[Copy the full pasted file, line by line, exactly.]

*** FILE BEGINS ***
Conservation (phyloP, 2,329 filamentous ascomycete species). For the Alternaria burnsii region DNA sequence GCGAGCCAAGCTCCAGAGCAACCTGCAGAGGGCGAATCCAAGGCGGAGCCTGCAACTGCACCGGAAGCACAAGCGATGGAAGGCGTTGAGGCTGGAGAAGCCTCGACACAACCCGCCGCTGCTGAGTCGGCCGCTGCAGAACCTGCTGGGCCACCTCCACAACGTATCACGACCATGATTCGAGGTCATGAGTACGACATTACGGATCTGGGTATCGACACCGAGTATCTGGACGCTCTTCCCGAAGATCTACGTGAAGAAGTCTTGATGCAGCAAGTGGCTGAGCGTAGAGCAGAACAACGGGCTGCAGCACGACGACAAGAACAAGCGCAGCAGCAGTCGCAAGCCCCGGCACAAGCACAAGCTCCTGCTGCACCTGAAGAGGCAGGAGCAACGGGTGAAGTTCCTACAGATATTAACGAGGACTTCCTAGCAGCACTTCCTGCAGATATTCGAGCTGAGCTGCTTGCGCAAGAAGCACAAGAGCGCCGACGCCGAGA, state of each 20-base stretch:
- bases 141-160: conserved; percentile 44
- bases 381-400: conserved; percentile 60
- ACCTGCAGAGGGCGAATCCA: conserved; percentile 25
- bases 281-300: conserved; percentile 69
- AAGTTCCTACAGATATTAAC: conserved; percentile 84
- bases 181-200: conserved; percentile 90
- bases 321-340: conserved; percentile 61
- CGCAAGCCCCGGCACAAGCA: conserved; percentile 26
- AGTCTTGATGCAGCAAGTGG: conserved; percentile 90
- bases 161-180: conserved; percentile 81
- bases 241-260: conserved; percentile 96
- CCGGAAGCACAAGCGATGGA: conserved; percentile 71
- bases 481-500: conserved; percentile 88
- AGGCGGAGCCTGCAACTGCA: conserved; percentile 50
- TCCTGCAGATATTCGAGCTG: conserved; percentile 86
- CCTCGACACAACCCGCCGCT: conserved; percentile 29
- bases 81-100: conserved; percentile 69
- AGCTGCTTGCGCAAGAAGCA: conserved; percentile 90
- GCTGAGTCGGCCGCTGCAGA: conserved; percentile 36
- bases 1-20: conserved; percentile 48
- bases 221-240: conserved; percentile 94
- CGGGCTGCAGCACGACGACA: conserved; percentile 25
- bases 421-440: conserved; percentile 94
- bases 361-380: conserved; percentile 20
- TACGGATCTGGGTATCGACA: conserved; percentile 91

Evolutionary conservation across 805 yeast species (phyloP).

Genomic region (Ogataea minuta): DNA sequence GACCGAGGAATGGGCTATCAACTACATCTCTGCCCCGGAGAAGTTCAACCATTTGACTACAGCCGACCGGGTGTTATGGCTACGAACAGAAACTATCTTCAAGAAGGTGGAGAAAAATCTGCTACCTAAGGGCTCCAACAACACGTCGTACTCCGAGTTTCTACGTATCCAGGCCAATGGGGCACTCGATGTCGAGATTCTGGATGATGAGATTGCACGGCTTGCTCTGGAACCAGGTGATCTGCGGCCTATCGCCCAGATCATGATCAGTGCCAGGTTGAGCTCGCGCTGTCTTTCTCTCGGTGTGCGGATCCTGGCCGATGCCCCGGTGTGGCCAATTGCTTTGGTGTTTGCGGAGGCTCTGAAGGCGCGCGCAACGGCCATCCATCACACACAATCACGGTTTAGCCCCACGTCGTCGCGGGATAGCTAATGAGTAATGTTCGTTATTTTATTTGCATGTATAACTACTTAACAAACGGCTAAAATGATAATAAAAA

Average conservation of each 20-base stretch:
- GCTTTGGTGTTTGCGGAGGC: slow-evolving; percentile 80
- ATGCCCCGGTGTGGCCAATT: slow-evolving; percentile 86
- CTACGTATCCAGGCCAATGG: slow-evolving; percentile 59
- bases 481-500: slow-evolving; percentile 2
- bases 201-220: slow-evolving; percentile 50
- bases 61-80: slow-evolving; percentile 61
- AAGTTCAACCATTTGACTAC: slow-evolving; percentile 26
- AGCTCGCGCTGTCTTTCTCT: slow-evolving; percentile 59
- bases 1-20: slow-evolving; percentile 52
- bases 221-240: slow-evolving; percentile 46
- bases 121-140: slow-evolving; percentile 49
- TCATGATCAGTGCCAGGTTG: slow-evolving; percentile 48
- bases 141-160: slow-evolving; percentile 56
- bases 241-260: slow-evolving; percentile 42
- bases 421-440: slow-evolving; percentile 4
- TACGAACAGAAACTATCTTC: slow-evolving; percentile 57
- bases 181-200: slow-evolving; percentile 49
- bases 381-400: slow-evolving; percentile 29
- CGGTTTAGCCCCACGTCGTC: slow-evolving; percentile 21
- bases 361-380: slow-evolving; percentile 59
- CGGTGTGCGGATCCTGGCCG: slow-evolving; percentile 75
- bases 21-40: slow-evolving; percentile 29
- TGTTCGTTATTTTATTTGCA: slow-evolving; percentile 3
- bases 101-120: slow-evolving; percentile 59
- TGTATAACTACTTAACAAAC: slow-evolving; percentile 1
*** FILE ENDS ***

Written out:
Conservation (phyloP, 2,329 filamentous ascomycete species). For the Alternaria burnsii region DNA sequence GCGAGCCAAGCTCCAGAGCAACCTGCAGAGGGCGAATCCAAGGCGGAGCCTGCAACTGCACCGGAAGCACAAGCGATGGAAGGCGTTGAGGCTGGAGAAGCCTCGACACAACCCGCCGCTGCTGAGTCGGCCGCTGCAGAACCTGCTGGGCCACCTCCACAACGTATCACGACCATGATTCGAGGTCATGAGTACGACATTACGGATCTGGGTATCGACACCGAGTATCTGGACGCTCTTCCCGAAGATCTACGTGAAGAAGTCTTGATGCAGCAAGTGGCTGAGCGTAGAGCAGAACAACGGGCTGCAGCACGACGACAAGAACAAGCGCAGCAGCAGTCGCAAGCCCCGGCACAAGCACAAGCTCCTGCTGCACCTGAAGAGGCAGGAGCAACGGGTGAAGTTCCTACAGATATTAACGAGGACTTCCTAGCAGCACTTCCTGCAGATATTCGAGCTGAGCTGCTTGCGCAAGAAGCACAAGAGCGCCGACGCCGAGA, state of each 20-base stretch:
- bases 141-160: conserved; percentile 44
- bases 381-400: conserved; percentile 60
- ACCTGCAGAGGGCGAATCCA: conserved; percentile 25
- bases 281-300: conserved; percentile 69
- AAGTTCCTACAGATATTAAC: conserved; percentile 84
- bases 181-200: conserved; percentile 90
- bases 321-340: conserved; percentile 61
- CGCAAGCCCCGGCACAAGCA: conserved; percentile 26
- AGTCTTGATGCAGCAAGTGG: conserved; percentile 90
- bases 161-180: conserved; percentile 81
- bases 241-260: conserved; percentile 96
- CCGGAAGCACAAGCGATGGA: conserved; percentile 71
- bases 481-500: conserved; percentile 88
- AGGCGGAGCCTGCAACTGCA: conserved; percentile 50
- TCCTGCAGATATTCGAGCTG: conserved; percentile 86
- CCTCGACACAACCCGCCGCT: conserved; percentile 29
- bases 81-100: conserved; percentile 69
- AGCTGCTTGCGCAAGAAGCA: conserved; percentile 90
- GCTGAGTCGGCCGCTGCAGA: conserved; percentile 36
- bases 1-20: conserved; percentile 48
- bases 221-240: conserved; percentile 94
- CGGGCTGCAGCACGACGACA: conserved; percentile 25
- bases 421-440: conserved; percentile 94
- bases 361-380: conserved; percentile 20
- TACGGATCTGGGTATCGACA: conserved; percentile 91

Evolutionary conservation across 805 yeast species (phyloP).

Genomic region (Ogataea minuta): DNA sequence GACCGAGGAATGGGCTATCAACTACATCTCTGCCCCGGAGAAGTTCAACCATTTGACTACAGCCGACCGGGTGTTATGGCTACGAACAGAAACTATCTTCAAGAAGGTGGAGAAAAATCTGCTACCTAAGGGCTCCAACAACACGTCGTACTCCGAGTTTCTACGTATCCAGGCCAATGGGGCACTCGATGTCGAGATTCTGGATGATGAGATTGCACGGCTTGCTCTGGAACCAGGTGATCTGCGGCCTATCGCCCAGATCATGATCAGTGCCAGGTTGAGCTCGCGCTGTCTTTCTCTCGGTGTGCGGATCCTGGCCGATGCCCCGGTGTGGCCAATTGCTTTGGTGTTTGCGGAGGCTCTGAAGGCGCGCGCAACGGCCATCCATCACACACAATCACGGTTTAGCCCCACGTCGTCGCGGGATAGCTAATGAGTAATGTTCGTTATTTTATTTGCATGTATAACTACTTAACAAACGGCTAAAATGATAATAAAAA

Average conservation of each 20-base stretch:
- GCTTTGGTGTTTGCGGAGGC: slow-evolving; percentile 80
- ATGCCCCGGTGTGGCCAATT: slow-evolving; percentile 86
- CTACGTATCCAGGCCAATGG: slow-evolving; percentile 59
- bases 481-500: slow-evolving; percentile 2
- bases 201-220: slow-evolving; percentile 50
- bases 61-80: slow-evolving; percentile 61
- AAGTTCAACCATTTGACTAC: slow-evolving; percentile 26
- AGCTCGCGCTGTCTTTCTCT: slow-evolving; percentile 59
- bases 1-20: slow-evolving; percentile 52
- bases 221-240: slow-evolving; percentile 46
- bases 121-140: slow-evolving; percentile 49
- TCATGATCAGTGCCAGGTTG: slow-evolving; percentile 48
- bases 141-160: slow-evolving; percentile 56
- bases 241-260: slow-evolving; percentile 42
- bases 421-440: slow-evolving; percentile 4
- TACGAACAGAAACTATCTTC: slow-evolving; percentile 57
- bases 181-200: slow-evolving; percentile 49
- bases 381-400: slow-evolving; percentile 29
- CGGTTTAGCCCCACGTCGTC: slow-evolving; percentile 21
- bases 361-380: slow-evolving; percentile 59
- CGGTGTGCGGATCCTGGCCG: slow-evolving; percentile 75
- bases 21-40: slow-evolving; percentile 29
- TGTTCGTTATTTTATTTGCA: slow-evolving; percentile 3
- bases 101-120: slow-evolving; percentile 59
- TGTATAACTACTTAACAAAC: slow-evolving; percentile 1